If you are a neophyte, this book is not for you. If you are educated and have already taken several courses in QM and want a refresher, this book is not for you. I'm not sure who it's for -- someone who's already an expert?
I can't recommend this book with any less enthusiasm.
“A young man was sent by his own village to a neighboring town to hear a great Rabbi. He was to bring back a report in which all could share. When he returned he told his eagerly awaiting fellow citizens: “The Rabbi spoke three times. The first was brilliant; clear and simple. I understood every word. The second was even better, deep and subtle. I didn’t understand much, but the Rabbi understood it all. The third was by far the finest; a great and unforgettable experience. I understood nothing and the Rabbi himself didn’t understand much either.”
Professor Susskind (1) of Stanford University is far ahead of Bohr’s Rabbi – he understands it all. To Susskind “Everything is easy in Quantum mechanics” (2). So easy that he always “destroys his lecture notes to prevent his lectures being the same next time” (3).
“Given enough time, with no distractions, you could use [his book (4)] to eventually master Quantum Mechanics” (5). An attractive challenge as the book is only 350 pages.
Only 350 pages perhaps, but it assumes you are versed in Classical Mechanics (which you aren’t). Realistically, you need Susskind’s first book (6) plus a preliminary YouTube series of 9 x 1.5 hour lectures on Quantum Entanglement (7). Plus you will need assistance from 10 x 1.5 hour YouTube lectures (8) in parallel with the book. Still a realistic challenge given the results (9).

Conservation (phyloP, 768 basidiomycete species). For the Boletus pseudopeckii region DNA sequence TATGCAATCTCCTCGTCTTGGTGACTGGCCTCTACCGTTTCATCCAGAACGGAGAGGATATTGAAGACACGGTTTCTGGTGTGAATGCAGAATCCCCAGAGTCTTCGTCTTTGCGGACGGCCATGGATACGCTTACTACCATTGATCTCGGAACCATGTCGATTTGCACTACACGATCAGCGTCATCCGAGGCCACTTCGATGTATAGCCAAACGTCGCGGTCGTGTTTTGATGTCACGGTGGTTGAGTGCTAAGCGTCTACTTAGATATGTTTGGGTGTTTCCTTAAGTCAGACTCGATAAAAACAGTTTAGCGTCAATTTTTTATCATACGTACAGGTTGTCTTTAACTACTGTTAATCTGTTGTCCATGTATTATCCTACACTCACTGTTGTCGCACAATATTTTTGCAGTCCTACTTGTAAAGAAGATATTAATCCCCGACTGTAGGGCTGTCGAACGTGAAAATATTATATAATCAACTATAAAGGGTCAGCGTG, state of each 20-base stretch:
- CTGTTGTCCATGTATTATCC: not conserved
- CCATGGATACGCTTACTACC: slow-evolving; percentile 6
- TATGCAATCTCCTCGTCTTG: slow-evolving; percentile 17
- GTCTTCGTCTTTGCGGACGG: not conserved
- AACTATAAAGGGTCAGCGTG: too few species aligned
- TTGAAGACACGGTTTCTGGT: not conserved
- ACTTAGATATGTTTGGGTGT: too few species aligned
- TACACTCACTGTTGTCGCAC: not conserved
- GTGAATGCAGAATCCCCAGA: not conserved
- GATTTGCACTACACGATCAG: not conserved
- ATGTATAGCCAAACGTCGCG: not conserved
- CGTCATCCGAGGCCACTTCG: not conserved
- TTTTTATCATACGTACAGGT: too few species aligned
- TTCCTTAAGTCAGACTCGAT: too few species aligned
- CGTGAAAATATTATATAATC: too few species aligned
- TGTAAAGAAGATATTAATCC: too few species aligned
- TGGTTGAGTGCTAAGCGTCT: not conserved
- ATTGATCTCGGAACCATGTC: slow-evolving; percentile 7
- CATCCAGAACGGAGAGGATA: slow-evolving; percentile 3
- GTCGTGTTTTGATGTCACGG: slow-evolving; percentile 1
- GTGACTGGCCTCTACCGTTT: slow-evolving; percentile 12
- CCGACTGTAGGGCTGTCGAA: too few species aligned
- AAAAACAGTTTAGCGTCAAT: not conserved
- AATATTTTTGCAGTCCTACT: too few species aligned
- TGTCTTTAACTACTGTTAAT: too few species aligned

According to Susskind, Quantum Mechanics is much more fundamental that classical physics. “As far as we know quantum mechanics provides an exact description of every physical system” (10). Moreover, “the logic of classical mechanics of Newton is incorrect, the underlying structure is inadequate” (11). Not only should we logically learn quantum mechanics first, it is technically much easier than classical mechanics (12).
Susskind lives in a Quantum Mechanical world, the real world, deploring our choice of units that makes Avogadro’s Number (13) and the speed of light (14) ridiculously large and Planck’s Constant (15) ridiculously small. He blames historical chemists who measured things by comparison to the size of their hands. Choosing units appropriate to the sub-atomic scale, such as making Planck’s constant = 1, would make his world feel normal.